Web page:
Great Ideas in Philosophy

Subject 161-111 (2008)

Note: This is an archived Handbook entry from 2008.Search for this in the current handbook

Credit Points: 12.500
Level: Undergraduate
Dates & Locations:

This subject has the following teaching availabilities in 2008:

Semester 2, - Taught on campus.
Pre-teaching Period Start not applicable
Teaching Period not applicable
Assessment Period End not applicable
Last date to Self-Enrol not applicable
Census Date not applicable
Last date to Withdraw without fail not applicable


Timetable can be viewed here. For information about these dates, click here.
Time Commitment: Contact Hours: Thirty-five contact hours per semester: two 1-hour lectures per week for the whole semester and a 1-hour tutorial per week beginning the second week of semester
Total Time Commitment: *
Prerequisites: *
Corequisites: *
Recommended Background Knowledge: *
Non Allowed Subjects: *
Core Participation Requirements: *


Dr Douglas Adeney
Subject Overview:

This subject introduces and examines several famous ideas in Western philosophy, from various periods and traditions but with important recurring concerns including the scope of human reason, the case for religious belief, the nature of morality, and the freedom of the will. These ideas will include: (1) Plato's division of the human soul into three parts (Reason, Spirit and Appetite), and the parallel he draws with the structure of his ideal society; (2) St Thomas Aquinas' Five Ways of proving the existence of God; (3) Pascal's Wager, which recommends belief in God not as supported by any proof or evidence, but as a very wise gamble; (4) David Hume's view that 'reason is, and ought only to be, the slave of the passions', and that it is 'not contrary to reason to prefer the destruction of the whole world to the scratching of my finger'; (5) A.J. Ayer's version of the 'emotive theory of ethics', which holds that moral judgements 'have no objective validity', but are 'pure expressions of feeling'; (6) Jean-Paul Sartre's 'existentialist' view that the non-existence of God gives us free will, which warrants 'anguish' because it carries our 'total and deep responsibility' for our lives and for those of everyone else; (7) the view of the 'compatibilists' that genuine freedom of the will is quite compatible with strict determinism, which sees all events as conforming to fundamental regularities or laws of nature; (8) Hume's claim that our confidence in the continuing operation of these regularities requires rational justification, which may not be easy to find.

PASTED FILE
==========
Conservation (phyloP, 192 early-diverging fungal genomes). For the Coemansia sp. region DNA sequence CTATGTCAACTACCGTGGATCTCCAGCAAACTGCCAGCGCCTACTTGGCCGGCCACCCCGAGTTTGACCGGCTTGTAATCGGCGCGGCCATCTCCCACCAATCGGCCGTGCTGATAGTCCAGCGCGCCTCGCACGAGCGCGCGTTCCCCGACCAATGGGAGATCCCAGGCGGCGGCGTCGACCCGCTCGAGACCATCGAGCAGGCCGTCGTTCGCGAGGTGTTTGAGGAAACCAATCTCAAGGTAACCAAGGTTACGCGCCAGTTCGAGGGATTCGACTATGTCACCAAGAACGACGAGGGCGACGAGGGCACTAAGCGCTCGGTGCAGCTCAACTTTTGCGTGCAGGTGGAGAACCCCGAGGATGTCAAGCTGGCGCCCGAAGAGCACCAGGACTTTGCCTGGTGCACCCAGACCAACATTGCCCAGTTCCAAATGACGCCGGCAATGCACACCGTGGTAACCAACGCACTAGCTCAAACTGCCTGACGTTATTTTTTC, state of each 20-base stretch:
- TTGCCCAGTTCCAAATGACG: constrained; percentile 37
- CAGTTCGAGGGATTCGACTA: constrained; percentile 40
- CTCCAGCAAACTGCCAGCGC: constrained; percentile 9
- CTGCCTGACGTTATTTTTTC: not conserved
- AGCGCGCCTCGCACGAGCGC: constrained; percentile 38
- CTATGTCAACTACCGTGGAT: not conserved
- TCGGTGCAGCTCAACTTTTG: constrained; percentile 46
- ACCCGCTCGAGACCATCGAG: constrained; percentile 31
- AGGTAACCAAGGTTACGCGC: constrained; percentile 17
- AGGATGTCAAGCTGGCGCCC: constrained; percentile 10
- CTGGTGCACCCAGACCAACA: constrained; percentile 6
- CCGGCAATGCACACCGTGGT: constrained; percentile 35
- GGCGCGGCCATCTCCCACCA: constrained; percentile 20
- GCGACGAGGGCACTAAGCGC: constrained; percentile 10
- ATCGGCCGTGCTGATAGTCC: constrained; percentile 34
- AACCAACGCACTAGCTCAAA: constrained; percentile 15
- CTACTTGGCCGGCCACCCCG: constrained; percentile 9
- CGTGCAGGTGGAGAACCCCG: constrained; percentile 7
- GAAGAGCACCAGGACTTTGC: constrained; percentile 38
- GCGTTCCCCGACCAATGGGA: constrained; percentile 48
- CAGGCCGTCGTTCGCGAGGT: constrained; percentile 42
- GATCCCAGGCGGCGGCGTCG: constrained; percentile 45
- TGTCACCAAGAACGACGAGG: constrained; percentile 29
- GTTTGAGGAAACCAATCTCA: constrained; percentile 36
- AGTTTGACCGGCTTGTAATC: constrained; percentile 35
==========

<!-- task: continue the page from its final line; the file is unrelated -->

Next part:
Assessment: Best 4 (of 8) 200-word tutorial assignments 20%, an essay of 1200 words 30% (due mid-semester), and a 2-hour written examination (not open-book) 50% (due at the end of semester).
Prescribed Texts: Prescribed Texts:A subject reader will be available.
Breadth Options:

This subject potentially can be taken as a breadth subject component for the following courses:

  • Bachelor of Biomedicine
  • Bachelor of Commerce
  • Bachelor of Environments
  • Bachelor of Music
  • Bachelor of Science
  • Bachelor of Engineering

You should visit learn more about breadth subjects and read the breadth requirements for your degree, and should discuss your choice with your student adviser, before deciding on your subjects.

Fees Information: Subject EFTSL, Level, Discipline & Census Date
Generic Skills:
  • be able to recognise philosophically important similarities and differences between views and issues arising in different texts and contexts;

  • be able to apply the analytical skills developed in this subject to other philosophical and non-philosophical studies;

  • be able to apply the critical skills developed in this subject to other philosophical and non-philosophical studies.

Related Course(s): Bachelor of Arts
Diploma in Arts (Philosophy)
Diploma in Arts (Philosophy)
Graduate Certificate in Arts (Philosophy)
Graduate Diploma in Arts (Philosophy)
Graduate Diploma in Arts (Philosophyand Social Theory)

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